Keywords: Autosomal recessive limb girdle muscular dystrophies; calpain-3 autocatalytic assay; dysferlin; immunohistochemistry; limb girdle muscular dystrophy 2B; limb girdle muscular dystrophy 2G; limb girdle muscular dystrophy 2I; limb girdle muscular dystrophy 2K; TRIM32; western blotting

How to cite this article:
Nalini A, Polavarapu K, Sunitha B, Kulkarni S, Gayathri N, Srinivas Bharath M M, Modi S, Preethish-Kumar V. A prospective study on the immunophenotypic characterization of limb girdle muscular dystrophies 2 in India. Neurol India 2015;63:548-60

How to cite this URL:
Nalini A, Polavarapu K, Sunitha B, Kulkarni S, Gayathri N, Srinivas Bharath M M, Modi S, Preethish-Kumar V. A prospective study on the immunophenotypic characterization of limb girdle muscular dystrophies 2 in India. Neurol India [serial online] 2015 [cited 2022 Aug 19];63:548-60. Available from: https://www.neurologyindia.com/text.asp?2015/63/4/548/162048

 » Introduction Top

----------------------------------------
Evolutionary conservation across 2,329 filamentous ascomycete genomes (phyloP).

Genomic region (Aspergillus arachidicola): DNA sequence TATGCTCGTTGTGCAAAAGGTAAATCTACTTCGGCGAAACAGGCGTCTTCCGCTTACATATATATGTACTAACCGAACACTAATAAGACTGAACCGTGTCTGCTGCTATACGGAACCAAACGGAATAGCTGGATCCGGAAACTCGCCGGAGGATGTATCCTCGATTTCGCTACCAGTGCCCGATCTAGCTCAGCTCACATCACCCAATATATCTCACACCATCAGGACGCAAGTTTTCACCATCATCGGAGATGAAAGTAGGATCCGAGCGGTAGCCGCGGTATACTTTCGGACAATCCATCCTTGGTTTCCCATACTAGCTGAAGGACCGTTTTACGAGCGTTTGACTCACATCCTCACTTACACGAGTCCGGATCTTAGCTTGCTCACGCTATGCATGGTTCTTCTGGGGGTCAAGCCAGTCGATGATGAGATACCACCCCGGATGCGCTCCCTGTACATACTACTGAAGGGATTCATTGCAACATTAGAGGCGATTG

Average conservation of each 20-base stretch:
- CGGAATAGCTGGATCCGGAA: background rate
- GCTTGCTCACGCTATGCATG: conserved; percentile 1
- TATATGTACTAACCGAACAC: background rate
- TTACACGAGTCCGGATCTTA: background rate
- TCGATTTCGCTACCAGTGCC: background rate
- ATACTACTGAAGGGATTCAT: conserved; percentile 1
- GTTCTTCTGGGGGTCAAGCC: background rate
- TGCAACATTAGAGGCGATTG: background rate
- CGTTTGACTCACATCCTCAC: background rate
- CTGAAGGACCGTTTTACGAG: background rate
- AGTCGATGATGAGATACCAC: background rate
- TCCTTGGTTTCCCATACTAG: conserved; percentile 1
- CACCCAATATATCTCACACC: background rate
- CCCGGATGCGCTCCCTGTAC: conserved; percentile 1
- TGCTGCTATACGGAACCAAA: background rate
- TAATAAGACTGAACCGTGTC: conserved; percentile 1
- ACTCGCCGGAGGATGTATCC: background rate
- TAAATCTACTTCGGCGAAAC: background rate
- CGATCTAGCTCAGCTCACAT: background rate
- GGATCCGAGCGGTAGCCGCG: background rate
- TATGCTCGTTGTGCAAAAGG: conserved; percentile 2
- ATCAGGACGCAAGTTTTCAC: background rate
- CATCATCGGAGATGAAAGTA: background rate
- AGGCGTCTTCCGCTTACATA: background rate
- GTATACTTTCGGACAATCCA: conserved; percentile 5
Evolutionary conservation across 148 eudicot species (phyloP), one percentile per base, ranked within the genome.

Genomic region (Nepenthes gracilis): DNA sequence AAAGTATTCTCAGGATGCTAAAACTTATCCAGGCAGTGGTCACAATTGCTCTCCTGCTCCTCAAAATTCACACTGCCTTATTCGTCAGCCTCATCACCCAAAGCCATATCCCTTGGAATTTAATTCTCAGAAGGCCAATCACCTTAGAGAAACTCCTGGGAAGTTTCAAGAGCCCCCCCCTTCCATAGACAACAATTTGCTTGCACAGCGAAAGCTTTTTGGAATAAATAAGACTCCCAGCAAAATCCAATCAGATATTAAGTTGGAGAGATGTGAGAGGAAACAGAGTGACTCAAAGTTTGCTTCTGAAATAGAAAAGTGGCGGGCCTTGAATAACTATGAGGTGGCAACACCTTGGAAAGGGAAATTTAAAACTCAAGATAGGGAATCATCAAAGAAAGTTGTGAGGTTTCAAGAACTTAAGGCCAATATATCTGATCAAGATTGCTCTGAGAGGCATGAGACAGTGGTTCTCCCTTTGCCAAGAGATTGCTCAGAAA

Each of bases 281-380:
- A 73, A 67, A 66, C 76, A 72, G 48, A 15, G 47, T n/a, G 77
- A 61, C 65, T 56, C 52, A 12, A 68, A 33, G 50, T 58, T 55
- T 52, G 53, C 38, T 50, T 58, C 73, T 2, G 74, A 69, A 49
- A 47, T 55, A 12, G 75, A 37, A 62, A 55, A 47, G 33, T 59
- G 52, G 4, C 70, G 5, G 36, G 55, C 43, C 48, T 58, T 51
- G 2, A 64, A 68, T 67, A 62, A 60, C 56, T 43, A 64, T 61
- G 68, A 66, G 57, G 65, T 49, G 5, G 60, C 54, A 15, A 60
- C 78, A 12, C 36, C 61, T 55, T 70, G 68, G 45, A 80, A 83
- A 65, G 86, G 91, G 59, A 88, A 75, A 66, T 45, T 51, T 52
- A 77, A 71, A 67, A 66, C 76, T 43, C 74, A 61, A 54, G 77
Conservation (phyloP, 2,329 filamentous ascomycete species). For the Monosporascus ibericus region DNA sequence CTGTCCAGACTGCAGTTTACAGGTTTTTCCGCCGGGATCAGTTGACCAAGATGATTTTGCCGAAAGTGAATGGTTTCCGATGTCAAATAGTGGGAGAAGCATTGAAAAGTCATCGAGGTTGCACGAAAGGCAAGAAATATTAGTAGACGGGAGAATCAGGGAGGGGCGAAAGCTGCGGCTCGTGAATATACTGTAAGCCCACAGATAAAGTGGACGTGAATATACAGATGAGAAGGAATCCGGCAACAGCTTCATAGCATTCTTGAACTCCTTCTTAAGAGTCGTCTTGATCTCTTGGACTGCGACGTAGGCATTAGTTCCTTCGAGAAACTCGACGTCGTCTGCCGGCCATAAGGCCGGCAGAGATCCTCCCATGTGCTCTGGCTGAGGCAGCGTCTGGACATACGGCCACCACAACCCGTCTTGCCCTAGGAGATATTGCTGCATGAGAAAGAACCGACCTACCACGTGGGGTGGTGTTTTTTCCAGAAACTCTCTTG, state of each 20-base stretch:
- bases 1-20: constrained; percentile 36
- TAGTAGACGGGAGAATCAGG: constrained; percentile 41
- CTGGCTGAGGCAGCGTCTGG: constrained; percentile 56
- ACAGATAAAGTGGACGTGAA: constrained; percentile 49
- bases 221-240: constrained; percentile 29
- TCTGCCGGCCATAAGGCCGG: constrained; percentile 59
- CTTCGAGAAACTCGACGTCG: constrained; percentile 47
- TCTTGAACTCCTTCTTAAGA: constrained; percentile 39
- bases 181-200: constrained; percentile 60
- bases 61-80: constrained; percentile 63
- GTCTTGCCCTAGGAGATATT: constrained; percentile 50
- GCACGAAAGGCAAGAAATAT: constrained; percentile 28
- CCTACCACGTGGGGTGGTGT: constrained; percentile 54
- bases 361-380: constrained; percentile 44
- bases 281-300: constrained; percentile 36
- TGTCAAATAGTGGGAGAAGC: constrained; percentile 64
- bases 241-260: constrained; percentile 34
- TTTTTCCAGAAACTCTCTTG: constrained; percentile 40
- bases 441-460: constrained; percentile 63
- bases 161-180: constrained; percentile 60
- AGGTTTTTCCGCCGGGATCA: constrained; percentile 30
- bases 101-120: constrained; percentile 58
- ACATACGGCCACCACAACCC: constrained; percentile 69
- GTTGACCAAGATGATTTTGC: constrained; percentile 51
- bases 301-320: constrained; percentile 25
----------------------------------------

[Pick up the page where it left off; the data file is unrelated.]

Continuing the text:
Autosomal recessive limb girdle muscular dystrophies (AR-LGMD) are a group of inherited and progressively disabling disorders. They comprise a group of heterogeneous muscle diseases caused by specific protein defects in muscle fibers. [1] They include around 16 different genetic entities. [2] The age of onset varies from early childhood to late adulthood. [3] Weakness and wasting predominantly occurs in a limb girdle distribution and is usually associated with hypertrophy/atrophy of limb muscles along with scapular winging, joint contractures and skeletal deformities. [1],[4],[5] Cardiac conduction defects and dilated cardiomyopathy are well known complications in certain types. [1],[6],[7] Currently, many patients of AR-LGMD do not have a specific molecular diagnosis despite the availability of genetic testing. Clinical, electrophysiologic studies and identification of a protein defect in muscle biopsy, are imperative to select candidate patients for subsequent mutation analysis. In India, small series of dysferlinopathy, sarcoglycanopathy and calpainopathy have been characterized by immunohistochemistry (IHC) and western blotting (WB) techniques. [8],[9],[10],[11],[12],[13] In this prospective study conducted over 2 years, a large number (300) cases of nonconsecutive AR-LGMD patients were characterized based on phenotypic features, biochemical findings, electrophysiological studies, muscle IHC and WB analysis.

 » Materials and Methods Top